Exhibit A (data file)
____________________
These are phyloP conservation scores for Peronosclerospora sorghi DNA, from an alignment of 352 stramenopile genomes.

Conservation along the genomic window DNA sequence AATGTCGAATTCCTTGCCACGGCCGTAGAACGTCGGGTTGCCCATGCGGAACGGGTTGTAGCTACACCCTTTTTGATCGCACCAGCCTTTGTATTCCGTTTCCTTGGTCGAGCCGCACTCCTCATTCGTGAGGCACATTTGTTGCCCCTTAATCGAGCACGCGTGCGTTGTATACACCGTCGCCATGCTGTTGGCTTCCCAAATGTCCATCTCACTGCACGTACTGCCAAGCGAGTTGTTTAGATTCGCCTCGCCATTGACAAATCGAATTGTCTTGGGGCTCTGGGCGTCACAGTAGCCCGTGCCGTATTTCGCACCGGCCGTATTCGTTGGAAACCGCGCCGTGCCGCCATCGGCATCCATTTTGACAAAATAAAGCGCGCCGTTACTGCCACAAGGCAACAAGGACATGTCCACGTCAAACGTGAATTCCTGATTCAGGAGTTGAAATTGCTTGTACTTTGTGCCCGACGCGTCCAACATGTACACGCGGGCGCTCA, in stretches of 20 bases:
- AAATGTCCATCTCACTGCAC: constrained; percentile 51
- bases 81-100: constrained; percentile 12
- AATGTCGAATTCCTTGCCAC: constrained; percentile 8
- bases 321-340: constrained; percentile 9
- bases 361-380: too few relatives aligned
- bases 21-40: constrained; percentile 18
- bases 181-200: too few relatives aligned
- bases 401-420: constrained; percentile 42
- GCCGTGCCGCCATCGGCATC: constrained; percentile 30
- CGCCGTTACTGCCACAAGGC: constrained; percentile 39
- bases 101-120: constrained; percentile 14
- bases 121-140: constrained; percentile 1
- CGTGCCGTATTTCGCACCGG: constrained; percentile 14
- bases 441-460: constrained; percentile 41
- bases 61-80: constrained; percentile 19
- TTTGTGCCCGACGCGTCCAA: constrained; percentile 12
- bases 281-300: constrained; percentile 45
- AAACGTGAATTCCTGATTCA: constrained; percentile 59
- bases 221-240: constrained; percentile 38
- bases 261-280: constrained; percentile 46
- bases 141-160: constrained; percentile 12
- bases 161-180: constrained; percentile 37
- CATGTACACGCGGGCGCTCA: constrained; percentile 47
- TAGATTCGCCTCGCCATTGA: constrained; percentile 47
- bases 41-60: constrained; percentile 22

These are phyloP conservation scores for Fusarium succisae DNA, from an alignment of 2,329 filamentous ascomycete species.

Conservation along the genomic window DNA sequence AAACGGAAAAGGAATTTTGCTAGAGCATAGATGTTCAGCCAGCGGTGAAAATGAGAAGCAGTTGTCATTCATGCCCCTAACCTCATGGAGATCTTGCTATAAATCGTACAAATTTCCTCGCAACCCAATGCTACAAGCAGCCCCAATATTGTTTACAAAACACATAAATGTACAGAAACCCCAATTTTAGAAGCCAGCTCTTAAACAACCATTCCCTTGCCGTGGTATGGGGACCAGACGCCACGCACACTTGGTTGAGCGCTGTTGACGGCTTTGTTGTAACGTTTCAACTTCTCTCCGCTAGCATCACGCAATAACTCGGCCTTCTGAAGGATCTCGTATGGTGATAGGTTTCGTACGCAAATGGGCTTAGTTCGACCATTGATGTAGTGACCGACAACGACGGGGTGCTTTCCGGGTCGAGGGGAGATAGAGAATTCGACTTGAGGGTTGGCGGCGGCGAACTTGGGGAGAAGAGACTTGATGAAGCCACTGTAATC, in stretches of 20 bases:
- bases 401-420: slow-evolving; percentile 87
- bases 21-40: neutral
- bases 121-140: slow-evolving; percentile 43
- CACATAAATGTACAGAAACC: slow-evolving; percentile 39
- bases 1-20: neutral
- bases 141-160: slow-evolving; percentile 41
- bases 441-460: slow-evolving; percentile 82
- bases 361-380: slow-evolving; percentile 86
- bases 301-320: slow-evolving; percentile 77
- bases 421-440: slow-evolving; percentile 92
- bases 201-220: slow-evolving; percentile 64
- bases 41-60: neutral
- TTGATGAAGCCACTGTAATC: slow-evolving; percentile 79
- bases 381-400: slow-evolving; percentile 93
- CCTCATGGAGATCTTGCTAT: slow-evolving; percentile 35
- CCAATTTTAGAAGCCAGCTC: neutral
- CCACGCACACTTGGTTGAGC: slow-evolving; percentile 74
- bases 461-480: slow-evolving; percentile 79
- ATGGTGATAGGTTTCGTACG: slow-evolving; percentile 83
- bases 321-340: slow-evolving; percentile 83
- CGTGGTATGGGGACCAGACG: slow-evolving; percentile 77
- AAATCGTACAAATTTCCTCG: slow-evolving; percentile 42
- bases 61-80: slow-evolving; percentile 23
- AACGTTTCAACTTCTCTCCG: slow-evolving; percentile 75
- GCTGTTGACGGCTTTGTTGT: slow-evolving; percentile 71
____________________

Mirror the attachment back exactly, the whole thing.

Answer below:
These are phyloP conservation scores for Peronosclerospora sorghi DNA, from an alignment of 352 stramenopile genomes.

Conservation along the genomic window DNA sequence AATGTCGAATTCCTTGCCACGGCCGTAGAACGTCGGGTTGCCCATGCGGAACGGGTTGTAGCTACACCCTTTTTGATCGCACCAGCCTTTGTATTCCGTTTCCTTGGTCGAGCCGCACTCCTCATTCGTGAGGCACATTTGTTGCCCCTTAATCGAGCACGCGTGCGTTGTATACACCGTCGCCATGCTGTTGGCTTCCCAAATGTCCATCTCACTGCACGTACTGCCAAGCGAGTTGTTTAGATTCGCCTCGCCATTGACAAATCGAATTGTCTTGGGGCTCTGGGCGTCACAGTAGCCCGTGCCGTATTTCGCACCGGCCGTATTCGTTGGAAACCGCGCCGTGCCGCCATCGGCATCCATTTTGACAAAATAAAGCGCGCCGTTACTGCCACAAGGCAACAAGGACATGTCCACGTCAAACGTGAATTCCTGATTCAGGAGTTGAAATTGCTTGTACTTTGTGCCCGACGCGTCCAACATGTACACGCGGGCGCTCA, in stretches of 20 bases:
- AAATGTCCATCTCACTGCAC: constrained; percentile 51
- bases 81-100: constrained; percentile 12
- AATGTCGAATTCCTTGCCAC: constrained; percentile 8
- bases 321-340: constrained; percentile 9
- bases 361-380: too few relatives aligned
- bases 21-40: constrained; percentile 18
- bases 181-200: too few relatives aligned
- bases 401-420: constrained; percentile 42
- GCCGTGCCGCCATCGGCATC: constrained; percentile 30
- CGCCGTTACTGCCACAAGGC: constrained; percentile 39
- bases 101-120: constrained; percentile 14
- bases 121-140: constrained; percentile 1
- CGTGCCGTATTTCGCACCGG: constrained; percentile 14
- bases 441-460: constrained; percentile 41
- bases 61-80: constrained; percentile 19
- TTTGTGCCCGACGCGTCCAA: constrained; percentile 12
- bases 281-300: constrained; percentile 45
- AAACGTGAATTCCTGATTCA: constrained; percentile 59
- bases 221-240: constrained; percentile 38
- bases 261-280: constrained; percentile 46
- bases 141-160: constrained; percentile 12
- bases 161-180: constrained; percentile 37
- CATGTACACGCGGGCGCTCA: constrained; percentile 47
- TAGATTCGCCTCGCCATTGA: constrained; percentile 47
- bases 41-60: constrained; percentile 22

These are phyloP conservation scores for Fusarium succisae DNA, from an alignment of 2,329 filamentous ascomycete species.

Conservation along the genomic window DNA sequence AAACGGAAAAGGAATTTTGCTAGAGCATAGATGTTCAGCCAGCGGTGAAAATGAGAAGCAGTTGTCATTCATGCCCCTAACCTCATGGAGATCTTGCTATAAATCGTACAAATTTCCTCGCAACCCAATGCTACAAGCAGCCCCAATATTGTTTACAAAACACATAAATGTACAGAAACCCCAATTTTAGAAGCCAGCTCTTAAACAACCATTCCCTTGCCGTGGTATGGGGACCAGACGCCACGCACACTTGGTTGAGCGCTGTTGACGGCTTTGTTGTAACGTTTCAACTTCTCTCCGCTAGCATCACGCAATAACTCGGCCTTCTGAAGGATCTCGTATGGTGATAGGTTTCGTACGCAAATGGGCTTAGTTCGACCATTGATGTAGTGACCGACAACGACGGGGTGCTTTCCGGGTCGAGGGGAGATAGAGAATTCGACTTGAGGGTTGGCGGCGGCGAACTTGGGGAGAAGAGACTTGATGAAGCCACTGTAATC, in stretches of 20 bases:
- bases 401-420: slow-evolving; percentile 87
- bases 21-40: neutral
- bases 121-140: slow-evolving; percentile 43
- CACATAAATGTACAGAAACC: slow-evolving; percentile 39
- bases 1-20: neutral
- bases 141-160: slow-evolving; percentile 41
- bases 441-460: slow-evolving; percentile 82
- bases 361-380: slow-evolving; percentile 86
- bases 301-320: slow-evolving; percentile 77
- bases 421-440: slow-evolving; percentile 92
- bases 201-220: slow-evolving; percentile 64
- bases 41-60: neutral
- TTGATGAAGCCACTGTAATC: slow-evolving; percentile 79
- bases 381-400: slow-evolving; percentile 93
- CCTCATGGAGATCTTGCTAT: slow-evolving; percentile 35
- CCAATTTTAGAAGCCAGCTC: neutral
- CCACGCACACTTGGTTGAGC: slow-evolving; percentile 74
- bases 461-480: slow-evolving; percentile 79
- ATGGTGATAGGTTTCGTACG: slow-evolving; percentile 83
- bases 321-340: slow-evolving; percentile 83
- CGTGGTATGGGGACCAGACG: slow-evolving; percentile 77
- AAATCGTACAAATTTCCTCG: slow-evolving; percentile 42
- bases 61-80: slow-evolving; percentile 23
- AACGTTTCAACTTCTCTCCG: slow-evolving; percentile 75
- GCTGTTGACGGCTTTGTTGT: slow-evolving; percentile 71